To Die in Jerusalem
Empty9 p.m. Thursday, Nov. 1
Some politically minded documentaries work hard to elicit a reaction from their audiences. Without even trying, the beautifully structured and emotionally devastating "To Die in Jerusalem" is strong medicine about the toll on human life and family ties exacted from suicide bombings in the Middle East. Without ever manipulating or appearing to sermonize, the documentary, directed Hilla Medalia, makes the viewer wonder when and if the nightmare will ever end.
It takes a simple story, and Medalia has it down. One day in 2002, a 17-year-old Israeli student, Rachel Levy, walked into a Jerusalem supermarket -- the exact same moment 18-year-old Palestinian suicide bomber Ayat al-Akhras blew herself up in the market. Both girls died, and it wasn't until several years later that their mothers finally met. "Jerusalem" is that simple in structure: the meeting of two mothers whose grief represents two grieving populations. The docu resounds with emotion and lessons learned, lessons that go unheeded, emotions that ignite time and again.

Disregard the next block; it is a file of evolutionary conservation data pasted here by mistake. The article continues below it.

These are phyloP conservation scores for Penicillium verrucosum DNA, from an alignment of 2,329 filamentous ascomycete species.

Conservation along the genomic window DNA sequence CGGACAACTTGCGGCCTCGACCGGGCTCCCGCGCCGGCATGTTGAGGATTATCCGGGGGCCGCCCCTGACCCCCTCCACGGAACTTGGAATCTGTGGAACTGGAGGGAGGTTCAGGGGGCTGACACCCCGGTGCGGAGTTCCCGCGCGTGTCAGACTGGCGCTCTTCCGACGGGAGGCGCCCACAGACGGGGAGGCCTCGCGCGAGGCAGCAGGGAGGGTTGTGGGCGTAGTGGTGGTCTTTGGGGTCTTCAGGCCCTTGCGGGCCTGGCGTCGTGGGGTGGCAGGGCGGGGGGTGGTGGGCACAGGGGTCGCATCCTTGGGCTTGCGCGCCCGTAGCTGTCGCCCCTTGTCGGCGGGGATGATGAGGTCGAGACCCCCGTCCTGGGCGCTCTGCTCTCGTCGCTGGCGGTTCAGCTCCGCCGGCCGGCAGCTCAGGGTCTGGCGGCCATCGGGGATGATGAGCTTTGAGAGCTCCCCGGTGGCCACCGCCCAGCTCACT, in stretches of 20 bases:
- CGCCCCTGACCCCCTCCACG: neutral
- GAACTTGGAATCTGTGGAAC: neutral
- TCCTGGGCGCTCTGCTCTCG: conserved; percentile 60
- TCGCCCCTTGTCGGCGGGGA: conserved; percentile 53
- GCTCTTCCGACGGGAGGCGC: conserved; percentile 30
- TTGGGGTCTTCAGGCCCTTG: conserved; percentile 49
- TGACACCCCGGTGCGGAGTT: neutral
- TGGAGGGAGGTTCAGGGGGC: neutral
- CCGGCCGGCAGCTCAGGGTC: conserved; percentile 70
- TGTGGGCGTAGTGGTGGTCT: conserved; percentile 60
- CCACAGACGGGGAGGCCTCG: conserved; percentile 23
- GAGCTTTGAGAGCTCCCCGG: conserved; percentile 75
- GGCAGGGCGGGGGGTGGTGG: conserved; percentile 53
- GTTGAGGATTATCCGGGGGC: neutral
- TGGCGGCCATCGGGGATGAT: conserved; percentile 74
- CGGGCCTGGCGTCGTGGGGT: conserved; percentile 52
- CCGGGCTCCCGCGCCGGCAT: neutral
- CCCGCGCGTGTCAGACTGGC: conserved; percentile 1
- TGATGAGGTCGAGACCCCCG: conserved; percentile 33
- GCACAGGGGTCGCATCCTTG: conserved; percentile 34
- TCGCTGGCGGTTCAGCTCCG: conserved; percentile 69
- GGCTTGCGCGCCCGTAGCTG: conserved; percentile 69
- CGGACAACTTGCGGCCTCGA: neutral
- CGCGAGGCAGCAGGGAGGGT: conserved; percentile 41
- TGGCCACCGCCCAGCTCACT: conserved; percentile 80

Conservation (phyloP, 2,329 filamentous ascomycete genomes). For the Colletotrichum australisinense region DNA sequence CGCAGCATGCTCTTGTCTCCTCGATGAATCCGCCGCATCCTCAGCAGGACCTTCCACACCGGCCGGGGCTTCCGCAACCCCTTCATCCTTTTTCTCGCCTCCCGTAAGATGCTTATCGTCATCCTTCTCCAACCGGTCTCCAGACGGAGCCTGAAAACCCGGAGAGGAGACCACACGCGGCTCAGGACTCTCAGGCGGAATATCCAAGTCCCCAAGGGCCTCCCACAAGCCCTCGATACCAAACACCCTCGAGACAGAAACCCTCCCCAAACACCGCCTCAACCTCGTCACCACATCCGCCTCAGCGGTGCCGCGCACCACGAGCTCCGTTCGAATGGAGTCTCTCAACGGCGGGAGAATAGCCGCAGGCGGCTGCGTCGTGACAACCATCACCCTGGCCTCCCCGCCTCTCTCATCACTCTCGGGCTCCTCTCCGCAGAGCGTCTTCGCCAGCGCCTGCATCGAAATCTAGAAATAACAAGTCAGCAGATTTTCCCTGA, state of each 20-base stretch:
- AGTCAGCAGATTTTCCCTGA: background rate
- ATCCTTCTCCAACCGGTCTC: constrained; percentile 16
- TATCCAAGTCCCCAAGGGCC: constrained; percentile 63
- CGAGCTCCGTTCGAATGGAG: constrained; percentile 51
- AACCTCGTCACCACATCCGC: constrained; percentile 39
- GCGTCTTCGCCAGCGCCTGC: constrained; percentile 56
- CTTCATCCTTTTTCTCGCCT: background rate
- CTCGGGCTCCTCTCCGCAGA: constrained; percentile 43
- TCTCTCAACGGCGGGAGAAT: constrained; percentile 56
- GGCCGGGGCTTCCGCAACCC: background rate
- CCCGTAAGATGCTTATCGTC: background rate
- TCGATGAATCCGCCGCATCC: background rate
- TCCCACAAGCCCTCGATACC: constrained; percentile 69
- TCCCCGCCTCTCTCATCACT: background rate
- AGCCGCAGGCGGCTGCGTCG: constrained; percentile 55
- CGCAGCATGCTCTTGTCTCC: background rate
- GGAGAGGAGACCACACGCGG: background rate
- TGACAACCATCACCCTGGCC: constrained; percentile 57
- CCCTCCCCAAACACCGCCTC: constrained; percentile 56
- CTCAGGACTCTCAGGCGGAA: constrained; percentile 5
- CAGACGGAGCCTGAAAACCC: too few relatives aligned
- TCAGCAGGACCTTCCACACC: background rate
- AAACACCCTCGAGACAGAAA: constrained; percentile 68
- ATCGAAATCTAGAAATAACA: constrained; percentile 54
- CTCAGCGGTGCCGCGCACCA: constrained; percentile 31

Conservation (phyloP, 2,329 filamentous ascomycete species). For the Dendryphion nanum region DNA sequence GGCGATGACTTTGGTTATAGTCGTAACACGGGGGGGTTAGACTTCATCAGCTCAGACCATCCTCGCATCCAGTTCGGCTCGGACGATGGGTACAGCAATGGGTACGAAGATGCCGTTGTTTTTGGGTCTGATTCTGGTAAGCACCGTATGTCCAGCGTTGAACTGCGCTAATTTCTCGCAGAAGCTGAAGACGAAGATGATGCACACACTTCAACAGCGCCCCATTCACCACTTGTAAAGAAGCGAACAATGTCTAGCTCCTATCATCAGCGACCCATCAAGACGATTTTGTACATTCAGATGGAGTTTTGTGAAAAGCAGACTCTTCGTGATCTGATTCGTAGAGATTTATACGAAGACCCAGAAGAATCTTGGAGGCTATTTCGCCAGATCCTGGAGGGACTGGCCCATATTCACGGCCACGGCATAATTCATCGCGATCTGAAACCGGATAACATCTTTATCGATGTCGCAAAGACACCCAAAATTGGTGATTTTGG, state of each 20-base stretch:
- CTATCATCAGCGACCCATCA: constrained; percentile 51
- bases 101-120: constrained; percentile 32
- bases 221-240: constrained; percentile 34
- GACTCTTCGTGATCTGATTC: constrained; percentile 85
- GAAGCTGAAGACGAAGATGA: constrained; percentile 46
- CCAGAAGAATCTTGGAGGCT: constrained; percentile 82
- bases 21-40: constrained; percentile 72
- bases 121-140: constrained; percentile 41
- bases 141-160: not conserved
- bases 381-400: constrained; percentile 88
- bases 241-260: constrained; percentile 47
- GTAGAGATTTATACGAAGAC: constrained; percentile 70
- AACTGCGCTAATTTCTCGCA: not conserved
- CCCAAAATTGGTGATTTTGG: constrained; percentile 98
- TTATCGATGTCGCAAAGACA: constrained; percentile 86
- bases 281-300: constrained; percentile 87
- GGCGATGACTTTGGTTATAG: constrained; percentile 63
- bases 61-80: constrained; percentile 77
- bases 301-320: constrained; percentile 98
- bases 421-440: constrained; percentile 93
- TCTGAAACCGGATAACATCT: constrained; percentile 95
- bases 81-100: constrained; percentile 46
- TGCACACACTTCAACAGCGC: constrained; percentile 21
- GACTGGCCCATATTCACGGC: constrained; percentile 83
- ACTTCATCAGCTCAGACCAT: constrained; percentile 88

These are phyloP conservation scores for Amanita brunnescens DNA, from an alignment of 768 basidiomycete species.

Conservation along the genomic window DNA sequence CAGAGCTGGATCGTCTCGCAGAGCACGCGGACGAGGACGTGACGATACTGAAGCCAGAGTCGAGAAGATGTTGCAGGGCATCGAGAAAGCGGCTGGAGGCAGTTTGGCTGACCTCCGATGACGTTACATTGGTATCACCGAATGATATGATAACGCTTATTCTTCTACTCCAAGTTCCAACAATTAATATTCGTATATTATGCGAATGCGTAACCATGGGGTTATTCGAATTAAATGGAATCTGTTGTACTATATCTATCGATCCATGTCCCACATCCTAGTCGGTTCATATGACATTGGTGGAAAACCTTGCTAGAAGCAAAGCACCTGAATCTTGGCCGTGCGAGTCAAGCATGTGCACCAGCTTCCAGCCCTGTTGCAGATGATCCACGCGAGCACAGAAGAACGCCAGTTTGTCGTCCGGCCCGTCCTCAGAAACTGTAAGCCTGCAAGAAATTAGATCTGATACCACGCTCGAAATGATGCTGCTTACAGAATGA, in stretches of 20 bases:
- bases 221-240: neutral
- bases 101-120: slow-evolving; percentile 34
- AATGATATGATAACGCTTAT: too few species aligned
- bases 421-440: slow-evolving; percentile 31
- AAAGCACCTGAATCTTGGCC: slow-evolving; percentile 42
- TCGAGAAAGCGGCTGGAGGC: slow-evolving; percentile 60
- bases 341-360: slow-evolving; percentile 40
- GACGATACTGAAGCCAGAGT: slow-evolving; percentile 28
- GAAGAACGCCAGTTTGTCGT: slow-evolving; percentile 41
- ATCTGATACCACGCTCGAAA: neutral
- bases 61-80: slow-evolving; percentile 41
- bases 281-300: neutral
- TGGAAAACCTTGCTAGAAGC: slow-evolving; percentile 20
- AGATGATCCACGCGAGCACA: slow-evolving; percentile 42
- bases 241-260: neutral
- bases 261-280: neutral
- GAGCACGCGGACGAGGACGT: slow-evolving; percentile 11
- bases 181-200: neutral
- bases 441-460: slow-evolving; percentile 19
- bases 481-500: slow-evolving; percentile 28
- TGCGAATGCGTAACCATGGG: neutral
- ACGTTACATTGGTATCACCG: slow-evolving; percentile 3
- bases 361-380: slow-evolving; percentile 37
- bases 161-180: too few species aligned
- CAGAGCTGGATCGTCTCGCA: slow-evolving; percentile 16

Medalia catches the two mothers and their families in close-up shots that have much larger implications. It couldn't be simpler than the grief of two mothers and two peoples at war. Yet after decades of retaliation between Israelis and the Palestinians, as the docu shows, grief is just part of the landscape.